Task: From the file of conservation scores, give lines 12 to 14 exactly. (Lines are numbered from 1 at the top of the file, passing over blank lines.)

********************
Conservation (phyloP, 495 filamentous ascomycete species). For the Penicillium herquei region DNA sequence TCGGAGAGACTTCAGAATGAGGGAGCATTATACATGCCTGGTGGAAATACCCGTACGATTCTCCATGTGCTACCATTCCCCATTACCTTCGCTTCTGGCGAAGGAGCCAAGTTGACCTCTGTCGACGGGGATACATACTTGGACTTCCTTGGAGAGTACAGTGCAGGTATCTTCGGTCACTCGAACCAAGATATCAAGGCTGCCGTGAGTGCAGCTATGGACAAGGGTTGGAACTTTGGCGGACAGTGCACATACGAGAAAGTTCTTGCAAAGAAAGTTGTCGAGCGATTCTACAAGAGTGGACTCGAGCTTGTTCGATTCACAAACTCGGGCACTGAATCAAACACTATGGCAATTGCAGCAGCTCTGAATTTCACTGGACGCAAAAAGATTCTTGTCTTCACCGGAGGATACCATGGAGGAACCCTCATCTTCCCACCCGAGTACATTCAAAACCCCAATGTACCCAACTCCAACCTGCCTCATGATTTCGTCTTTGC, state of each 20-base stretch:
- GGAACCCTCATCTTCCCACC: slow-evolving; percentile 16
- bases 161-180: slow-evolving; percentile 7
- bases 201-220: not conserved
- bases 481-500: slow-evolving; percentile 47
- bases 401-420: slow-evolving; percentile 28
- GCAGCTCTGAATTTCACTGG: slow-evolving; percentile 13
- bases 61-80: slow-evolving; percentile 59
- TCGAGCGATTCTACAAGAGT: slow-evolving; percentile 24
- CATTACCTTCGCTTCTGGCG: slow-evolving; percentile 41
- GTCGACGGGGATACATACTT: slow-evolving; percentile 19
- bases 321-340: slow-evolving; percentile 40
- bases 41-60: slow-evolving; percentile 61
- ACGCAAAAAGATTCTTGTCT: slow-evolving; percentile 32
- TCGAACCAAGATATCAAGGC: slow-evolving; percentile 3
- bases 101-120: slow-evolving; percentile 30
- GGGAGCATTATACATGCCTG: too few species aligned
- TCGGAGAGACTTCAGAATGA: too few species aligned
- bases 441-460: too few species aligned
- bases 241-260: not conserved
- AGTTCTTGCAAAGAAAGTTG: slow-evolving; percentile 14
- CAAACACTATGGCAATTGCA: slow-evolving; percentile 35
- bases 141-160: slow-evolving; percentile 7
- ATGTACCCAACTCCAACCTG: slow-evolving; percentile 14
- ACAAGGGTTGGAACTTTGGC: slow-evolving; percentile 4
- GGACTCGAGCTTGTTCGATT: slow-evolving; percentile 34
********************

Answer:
- bases 321-340: slow-evolving; percentile 40
- bases 41-60: slow-evolving; percentile 61
- ACGCAAAAAGATTCTTGTCT: slow-evolving; percentile 32